The rhetoric used by the Brotherhood and its Salafist allies against their opponents is equally revealing of a deliberate, conscious manipulation of the rural urban divide. The leaders of the National Salvation Front are portrayed as belonging to a prosperous, even licentious urban “elite”, more concerned with safeguarding their “loose” life-styles, their bars and clubs, than with the lot of the common man, the latter invariably portrayed as socially conservative, culturally-backward, God-fearing, and obedient, i.e. an archetypal villager.
Most remarkable of all has been the clearly observable fact that in order to put into effect their more pernicious, more fascistic plans, such as thug militia attacks on peaceful protesters, the Muslim Brotherhood leadership could not count on its urban membership, but invariably had to bus in these would-be Hitler Jugend from the surrounding provinces.
In the presidential elections, as in the last constitutional referendum, the great cities of the nation, with Cairo at their forefront, voted for democracy and the revolution; the countryside for the counter-revolution. This was glaringly apparent in the presidential elections, and is no less true, even if less readily observable in the recent constitutional referendum.
Separate the latest ballot in the main urban centres of the country from their rural, or ruralised environs and almost invariably you’ll find a clear “No” vote in the cities, a “Yes” vote in the countryside.
Yet, and for the time being, the configuration of forces in the country is too evenly balanced. Egypt remains a deeply divided nation. Constitution or not, the Brotherhood and their Salafi allies are not able to bring their authoritarian project to fruition.
Egypt in 2012/3 is a largely urban society (with the urban-rural ratio around 60 to 40%). The fact that this is yet to express itself in the ballot box is a function of a number of factors, including big pro-democracy majorities in the cities as opposed to overwhelming pro-authoritarian majorities in the countryside; the bussing or rather half-trucking of rural voters – en masse – to the voting stations as opposed to the individual, rather moody, at their own steam, and easy to lose faith voting patterns of urban citizens.
Indeed, the Constitution was passed not only by virtue of an overwhelming “Yes” in the countryside, but also because a great many of the urban potential “No” voters did not turn out. Add some rigging, intimidation and ballot station-barring against potential opponents, and the 64-36% result would seem inevitable.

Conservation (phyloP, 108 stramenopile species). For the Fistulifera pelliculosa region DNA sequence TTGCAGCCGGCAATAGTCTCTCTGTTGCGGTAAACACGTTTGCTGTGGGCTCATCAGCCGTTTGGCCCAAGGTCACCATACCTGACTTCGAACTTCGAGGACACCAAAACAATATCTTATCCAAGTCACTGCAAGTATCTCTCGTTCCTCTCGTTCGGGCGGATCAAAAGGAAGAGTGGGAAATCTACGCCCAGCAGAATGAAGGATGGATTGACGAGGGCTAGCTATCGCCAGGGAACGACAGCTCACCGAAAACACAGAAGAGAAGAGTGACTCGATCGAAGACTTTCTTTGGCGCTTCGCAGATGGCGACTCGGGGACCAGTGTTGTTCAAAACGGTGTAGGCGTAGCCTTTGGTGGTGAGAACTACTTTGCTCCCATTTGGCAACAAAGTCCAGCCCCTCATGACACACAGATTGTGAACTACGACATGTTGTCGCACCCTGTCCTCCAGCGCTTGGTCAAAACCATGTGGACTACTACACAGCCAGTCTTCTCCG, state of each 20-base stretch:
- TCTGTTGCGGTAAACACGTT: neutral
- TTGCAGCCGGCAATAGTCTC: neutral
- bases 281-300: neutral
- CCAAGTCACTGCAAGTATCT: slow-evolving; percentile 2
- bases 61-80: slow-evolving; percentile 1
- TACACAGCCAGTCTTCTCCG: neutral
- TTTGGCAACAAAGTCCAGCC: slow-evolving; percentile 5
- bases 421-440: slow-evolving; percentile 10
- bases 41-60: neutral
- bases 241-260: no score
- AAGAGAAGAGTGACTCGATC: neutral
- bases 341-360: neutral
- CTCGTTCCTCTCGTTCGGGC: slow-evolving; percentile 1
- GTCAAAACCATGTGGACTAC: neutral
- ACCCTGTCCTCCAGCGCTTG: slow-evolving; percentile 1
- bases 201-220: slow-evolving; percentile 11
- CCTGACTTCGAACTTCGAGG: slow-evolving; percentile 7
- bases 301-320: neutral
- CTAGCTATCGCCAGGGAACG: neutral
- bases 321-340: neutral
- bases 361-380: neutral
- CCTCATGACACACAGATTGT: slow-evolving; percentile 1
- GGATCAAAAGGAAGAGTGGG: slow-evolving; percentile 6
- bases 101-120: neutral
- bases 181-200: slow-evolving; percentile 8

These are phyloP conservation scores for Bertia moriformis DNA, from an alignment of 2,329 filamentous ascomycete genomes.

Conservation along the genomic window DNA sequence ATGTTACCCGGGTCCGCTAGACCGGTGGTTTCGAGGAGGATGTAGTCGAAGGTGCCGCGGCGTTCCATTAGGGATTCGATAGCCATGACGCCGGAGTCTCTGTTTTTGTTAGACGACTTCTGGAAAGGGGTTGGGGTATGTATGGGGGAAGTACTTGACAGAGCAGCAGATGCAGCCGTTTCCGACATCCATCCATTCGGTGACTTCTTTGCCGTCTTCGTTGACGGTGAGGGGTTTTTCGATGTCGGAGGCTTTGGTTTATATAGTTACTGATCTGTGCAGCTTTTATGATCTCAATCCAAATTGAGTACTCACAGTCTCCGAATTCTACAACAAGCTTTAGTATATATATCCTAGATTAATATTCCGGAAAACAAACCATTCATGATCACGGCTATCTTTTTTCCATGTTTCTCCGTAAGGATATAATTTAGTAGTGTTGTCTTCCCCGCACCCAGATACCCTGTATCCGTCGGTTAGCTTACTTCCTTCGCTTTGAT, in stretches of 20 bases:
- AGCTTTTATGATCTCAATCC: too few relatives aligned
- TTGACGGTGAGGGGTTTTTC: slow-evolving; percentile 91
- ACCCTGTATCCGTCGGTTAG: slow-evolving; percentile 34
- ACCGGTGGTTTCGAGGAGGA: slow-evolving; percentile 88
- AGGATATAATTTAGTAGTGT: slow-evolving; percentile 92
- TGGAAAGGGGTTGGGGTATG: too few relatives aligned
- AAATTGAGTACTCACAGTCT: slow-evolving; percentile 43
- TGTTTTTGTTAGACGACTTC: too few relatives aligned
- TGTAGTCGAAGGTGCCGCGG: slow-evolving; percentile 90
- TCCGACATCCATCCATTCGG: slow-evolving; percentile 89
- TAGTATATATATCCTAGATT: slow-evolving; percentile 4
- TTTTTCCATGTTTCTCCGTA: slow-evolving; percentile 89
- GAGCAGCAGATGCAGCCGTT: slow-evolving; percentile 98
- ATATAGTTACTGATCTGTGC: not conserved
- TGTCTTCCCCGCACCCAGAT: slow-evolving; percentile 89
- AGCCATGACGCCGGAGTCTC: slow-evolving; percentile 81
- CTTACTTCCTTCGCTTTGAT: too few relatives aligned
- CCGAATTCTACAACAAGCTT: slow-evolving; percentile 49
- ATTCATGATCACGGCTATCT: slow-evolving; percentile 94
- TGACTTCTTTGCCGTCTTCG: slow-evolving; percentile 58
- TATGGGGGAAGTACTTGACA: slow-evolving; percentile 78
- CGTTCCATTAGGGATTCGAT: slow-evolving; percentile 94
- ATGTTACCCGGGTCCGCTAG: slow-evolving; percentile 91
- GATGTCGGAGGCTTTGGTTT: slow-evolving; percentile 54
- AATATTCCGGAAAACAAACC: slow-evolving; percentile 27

For its part, the power structure remains deeply fractured. The ruling Muslim Brotherhood do not have control of either the army or the police. And, not for want of trying, they are yet to succeed in their concerted attempt to bring the judiciary to heel.
Yet, equally, so are the revolution and the cause of democracy in Egypt incapable of realisation; the revolution remains stalled and hijacked, and a genuine Egyptian democracy continues to be an unreachable dream.
And it will continue to be so if rural Egypt remains a counter-revolutionary reservoir. Talk shows and press conferences will not do it, and neither will putting tens, even hundreds of thousands of protesters on urban streets, over and over again.
Peasants are a suspicious lot. As they should be. They’ve been oppressed, neglected and tricked too many times and for far too long by urban masters of all kinds. To win their trust, to break through the monopoly of state and religious patronage over their political will, you need to go to their very doorsteps. And you need to make the revolution and its democratic aims relevant to their lives.
Thirty years of Mubarak’s eradication of political space in the country can no longer serve as a pretext for persistent political amateurishness by the revolutionary and democratic forces. When the National Salvation Front finally came to the position of calling on the people to go to the ballot and vote “No”, they did so as if surprised by the failure of their initial, legitimate attempt at preventing the blatantly illegitimate draft from being put to the vote.
Yet, this should have been a contingency, even the most likely contingency, for which they should have been well prepared all along.
And it is high time to shatter the distortive lens of “civic” versus Islamist forces, which by the time it reaches Upper Egypt is translated into atheists and Copts against Islam. Revolutionary times are equally a time of the primacy of politics, certainly not of ideology. The fact that from within Egyptian Islamism, indeed from the very heart of the Brotherhood, a growingly potent democratic trend is emerging is something to be welcomed and cherished, not neglected and side-lined.
And revolution is not merely about protesting, as brilliant and courageous as this has been and continues to be. It is equally about political savvy and organizational skill. It’s about the ability to translate the aims of the revolution into strategy and tactics, and the many forms of political and popular organization able to put these into practice.
And as we approach the second anniversary of the Egyptian Revolution, is it not also high time the revolution’s objectives were put into concrete programmatical proposals and demands, staggered as urgent, middle- and long term?
Social Justice is not merely a noble sentiment to be realised in the repetition. It must, and should mean a concrete set of proposals for the here and now, for the poor and dispossessed, both urban and rural.
In short, it is high time the revolution and the democratic forces in the country put their act together.